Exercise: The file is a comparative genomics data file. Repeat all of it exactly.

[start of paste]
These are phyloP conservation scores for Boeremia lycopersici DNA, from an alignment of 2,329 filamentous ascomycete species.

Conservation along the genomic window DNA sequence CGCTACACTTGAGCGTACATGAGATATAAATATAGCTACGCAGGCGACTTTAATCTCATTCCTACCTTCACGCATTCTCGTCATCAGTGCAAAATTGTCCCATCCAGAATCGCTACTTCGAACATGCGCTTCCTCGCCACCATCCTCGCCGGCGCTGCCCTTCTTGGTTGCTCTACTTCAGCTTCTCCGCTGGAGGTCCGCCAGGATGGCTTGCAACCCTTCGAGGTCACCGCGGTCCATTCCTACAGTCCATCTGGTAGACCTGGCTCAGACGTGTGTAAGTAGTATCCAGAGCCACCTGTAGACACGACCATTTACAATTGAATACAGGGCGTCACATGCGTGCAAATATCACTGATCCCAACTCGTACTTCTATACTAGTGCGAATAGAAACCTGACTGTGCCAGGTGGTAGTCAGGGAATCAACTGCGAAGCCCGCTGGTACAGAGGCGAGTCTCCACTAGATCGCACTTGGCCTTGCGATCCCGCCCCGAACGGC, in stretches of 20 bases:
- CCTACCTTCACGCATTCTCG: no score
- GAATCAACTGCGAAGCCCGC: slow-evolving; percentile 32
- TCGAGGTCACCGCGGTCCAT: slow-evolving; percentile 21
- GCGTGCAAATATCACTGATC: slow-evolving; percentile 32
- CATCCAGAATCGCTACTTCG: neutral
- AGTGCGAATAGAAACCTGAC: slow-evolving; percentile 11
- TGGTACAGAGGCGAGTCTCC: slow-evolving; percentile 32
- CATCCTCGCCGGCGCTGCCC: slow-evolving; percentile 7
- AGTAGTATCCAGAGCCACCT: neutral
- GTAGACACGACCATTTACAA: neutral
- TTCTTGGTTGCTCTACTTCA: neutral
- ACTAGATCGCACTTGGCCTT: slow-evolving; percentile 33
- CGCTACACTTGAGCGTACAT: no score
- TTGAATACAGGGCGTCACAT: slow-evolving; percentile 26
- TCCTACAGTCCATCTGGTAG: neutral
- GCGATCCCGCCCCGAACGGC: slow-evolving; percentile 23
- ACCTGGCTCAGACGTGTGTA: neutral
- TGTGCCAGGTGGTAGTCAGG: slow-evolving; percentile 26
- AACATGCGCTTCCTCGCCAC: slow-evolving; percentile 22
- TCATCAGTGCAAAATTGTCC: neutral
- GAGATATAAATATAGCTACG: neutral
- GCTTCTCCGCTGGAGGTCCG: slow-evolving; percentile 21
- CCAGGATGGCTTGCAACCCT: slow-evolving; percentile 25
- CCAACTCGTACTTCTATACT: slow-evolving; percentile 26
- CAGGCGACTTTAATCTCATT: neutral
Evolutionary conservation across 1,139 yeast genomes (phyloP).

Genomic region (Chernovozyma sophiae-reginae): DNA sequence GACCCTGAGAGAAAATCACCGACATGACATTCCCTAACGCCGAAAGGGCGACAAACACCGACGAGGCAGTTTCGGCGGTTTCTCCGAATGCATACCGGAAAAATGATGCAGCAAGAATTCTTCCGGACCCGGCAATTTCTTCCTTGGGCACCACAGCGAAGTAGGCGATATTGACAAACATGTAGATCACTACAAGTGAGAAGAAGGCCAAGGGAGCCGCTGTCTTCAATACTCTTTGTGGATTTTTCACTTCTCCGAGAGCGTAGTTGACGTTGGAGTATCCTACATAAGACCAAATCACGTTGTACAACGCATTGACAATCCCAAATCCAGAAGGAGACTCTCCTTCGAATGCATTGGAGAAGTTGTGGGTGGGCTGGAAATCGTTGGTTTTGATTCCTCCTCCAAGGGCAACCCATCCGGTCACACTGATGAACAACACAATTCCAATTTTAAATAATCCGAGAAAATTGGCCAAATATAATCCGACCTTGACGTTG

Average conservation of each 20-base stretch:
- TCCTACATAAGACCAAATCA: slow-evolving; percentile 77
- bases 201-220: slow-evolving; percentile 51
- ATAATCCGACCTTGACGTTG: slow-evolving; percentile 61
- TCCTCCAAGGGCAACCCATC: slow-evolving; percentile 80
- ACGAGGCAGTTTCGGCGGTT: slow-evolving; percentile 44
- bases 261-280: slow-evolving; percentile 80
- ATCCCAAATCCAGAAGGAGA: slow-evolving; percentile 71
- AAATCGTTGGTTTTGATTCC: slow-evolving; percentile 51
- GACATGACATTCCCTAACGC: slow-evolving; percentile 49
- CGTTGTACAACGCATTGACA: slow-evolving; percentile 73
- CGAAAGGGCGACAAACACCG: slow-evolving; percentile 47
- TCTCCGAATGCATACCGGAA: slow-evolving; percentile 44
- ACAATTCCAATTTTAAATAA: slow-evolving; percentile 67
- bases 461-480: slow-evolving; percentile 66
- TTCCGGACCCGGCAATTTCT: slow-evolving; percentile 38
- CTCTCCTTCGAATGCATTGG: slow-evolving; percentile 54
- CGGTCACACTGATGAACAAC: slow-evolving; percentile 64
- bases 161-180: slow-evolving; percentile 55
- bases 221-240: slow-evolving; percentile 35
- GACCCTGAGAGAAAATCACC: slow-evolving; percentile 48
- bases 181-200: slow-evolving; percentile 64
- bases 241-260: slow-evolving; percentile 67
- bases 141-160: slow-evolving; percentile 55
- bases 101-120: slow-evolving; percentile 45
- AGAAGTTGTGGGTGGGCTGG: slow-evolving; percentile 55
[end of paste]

These are phyloP conservation scores for Boeremia lycopersici DNA, from an alignment of 2,329 filamentous ascomycete species.

Conservation along the genomic window DNA sequence CGCTACACTTGAGCGTACATGAGATATAAATATAGCTACGCAGGCGACTTTAATCTCATTCCTACCTTCACGCATTCTCGTCATCAGTGCAAAATTGTCCCATCCAGAATCGCTACTTCGAACATGCGCTTCCTCGCCACCATCCTCGCCGGCGCTGCCCTTCTTGGTTGCTCTACTTCAGCTTCTCCGCTGGAGGTCCGCCAGGATGGCTTGCAACCCTTCGAGGTCACCGCGGTCCATTCCTACAGTCCATCTGGTAGACCTGGCTCAGACGTGTGTAAGTAGTATCCAGAGCCACCTGTAGACACGACCATTTACAATTGAATACAGGGCGTCACATGCGTGCAAATATCACTGATCCCAACTCGTACTTCTATACTAGTGCGAATAGAAACCTGACTGTGCCAGGTGGTAGTCAGGGAATCAACTGCGAAGCCCGCTGGTACAGAGGCGAGTCTCCACTAGATCGCACTTGGCCTTGCGATCCCGCCCCGAACGGC, in stretches of 20 bases:
- CCTACCTTCACGCATTCTCG: no score
- GAATCAACTGCGAAGCCCGC: slow-evolving; percentile 32
- TCGAGGTCACCGCGGTCCAT: slow-evolving; percentile 21
- GCGTGCAAATATCACTGATC: slow-evolving; percentile 32
- CATCCAGAATCGCTACTTCG: neutral
- AGTGCGAATAGAAACCTGAC: slow-evolving; percentile 11
- TGGTACAGAGGCGAGTCTCC: slow-evolving; percentile 32
- CATCCTCGCCGGCGCTGCCC: slow-evolving; percentile 7
- AGTAGTATCCAGAGCCACCT: neutral
- GTAGACACGACCATTTACAA: neutral
- TTCTTGGTTGCTCTACTTCA: neutral
- ACTAGATCGCACTTGGCCTT: slow-evolving; percentile 33
- CGCTACACTTGAGCGTACAT: no score
- TTGAATACAGGGCGTCACAT: slow-evolving; percentile 26
- TCCTACAGTCCATCTGGTAG: neutral
- GCGATCCCGCCCCGAACGGC: slow-evolving; percentile 23
- ACCTGGCTCAGACGTGTGTA: neutral
- TGTGCCAGGTGGTAGTCAGG: slow-evolving; percentile 26
- AACATGCGCTTCCTCGCCAC: slow-evolving; percentile 22
- TCATCAGTGCAAAATTGTCC: neutral
- GAGATATAAATATAGCTACG: neutral
- GCTTCTCCGCTGGAGGTCCG: slow-evolving; percentile 21
- CCAGGATGGCTTGCAACCCT: slow-evolving; percentile 25
- CCAACTCGTACTTCTATACT: slow-evolving; percentile 26
- CAGGCGACTTTAATCTCATT: neutral
Evolutionary conservation across 1,139 yeast genomes (phyloP).

Genomic region (Chernovozyma sophiae-reginae): DNA sequence GACCCTGAGAGAAAATCACCGACATGACATTCCCTAACGCCGAAAGGGCGACAAACACCGACGAGGCAGTTTCGGCGGTTTCTCCGAATGCATACCGGAAAAATGATGCAGCAAGAATTCTTCCGGACCCGGCAATTTCTTCCTTGGGCACCACAGCGAAGTAGGCGATATTGACAAACATGTAGATCACTACAAGTGAGAAGAAGGCCAAGGGAGCCGCTGTCTTCAATACTCTTTGTGGATTTTTCACTTCTCCGAGAGCGTAGTTGACGTTGGAGTATCCTACATAAGACCAAATCACGTTGTACAACGCATTGACAATCCCAAATCCAGAAGGAGACTCTCCTTCGAATGCATTGGAGAAGTTGTGGGTGGGCTGGAAATCGTTGGTTTTGATTCCTCCTCCAAGGGCAACCCATCCGGTCACACTGATGAACAACACAATTCCAATTTTAAATAATCCGAGAAAATTGGCCAAATATAATCCGACCTTGACGTTG

Average conservation of each 20-base stretch:
- TCCTACATAAGACCAAATCA: slow-evolving; percentile 77
- bases 201-220: slow-evolving; percentile 51
- ATAATCCGACCTTGACGTTG: slow-evolving; percentile 61
- TCCTCCAAGGGCAACCCATC: slow-evolving; percentile 80
- ACGAGGCAGTTTCGGCGGTT: slow-evolving; percentile 44
- bases 261-280: slow-evolving; percentile 80
- ATCCCAAATCCAGAAGGAGA: slow-evolving; percentile 71
- AAATCGTTGGTTTTGATTCC: slow-evolving; percentile 51
- GACATGACATTCCCTAACGC: slow-evolving; percentile 49
- CGTTGTACAACGCATTGACA: slow-evolving; percentile 73
- CGAAAGGGCGACAAACACCG: slow-evolving; percentile 47
- TCTCCGAATGCATACCGGAA: slow-evolving; percentile 44
- ACAATTCCAATTTTAAATAA: slow-evolving; percentile 67
- bases 461-480: slow-evolving; percentile 66
- TTCCGGACCCGGCAATTTCT: slow-evolving; percentile 38
- CTCTCCTTCGAATGCATTGG: slow-evolving; percentile 54
- CGGTCACACTGATGAACAAC: slow-evolving; percentile 64
- bases 161-180: slow-evolving; percentile 55
- bases 221-240: slow-evolving; percentile 35
- GACCCTGAGAGAAAATCACC: slow-evolving; percentile 48
- bases 181-200: slow-evolving; percentile 64
- bases 241-260: slow-evolving; percentile 67
- bases 141-160: slow-evolving; percentile 55
- bases 101-120: slow-evolving; percentile 45
- AGAAGTTGTGGGTGGGCTGG: slow-evolving; percentile 55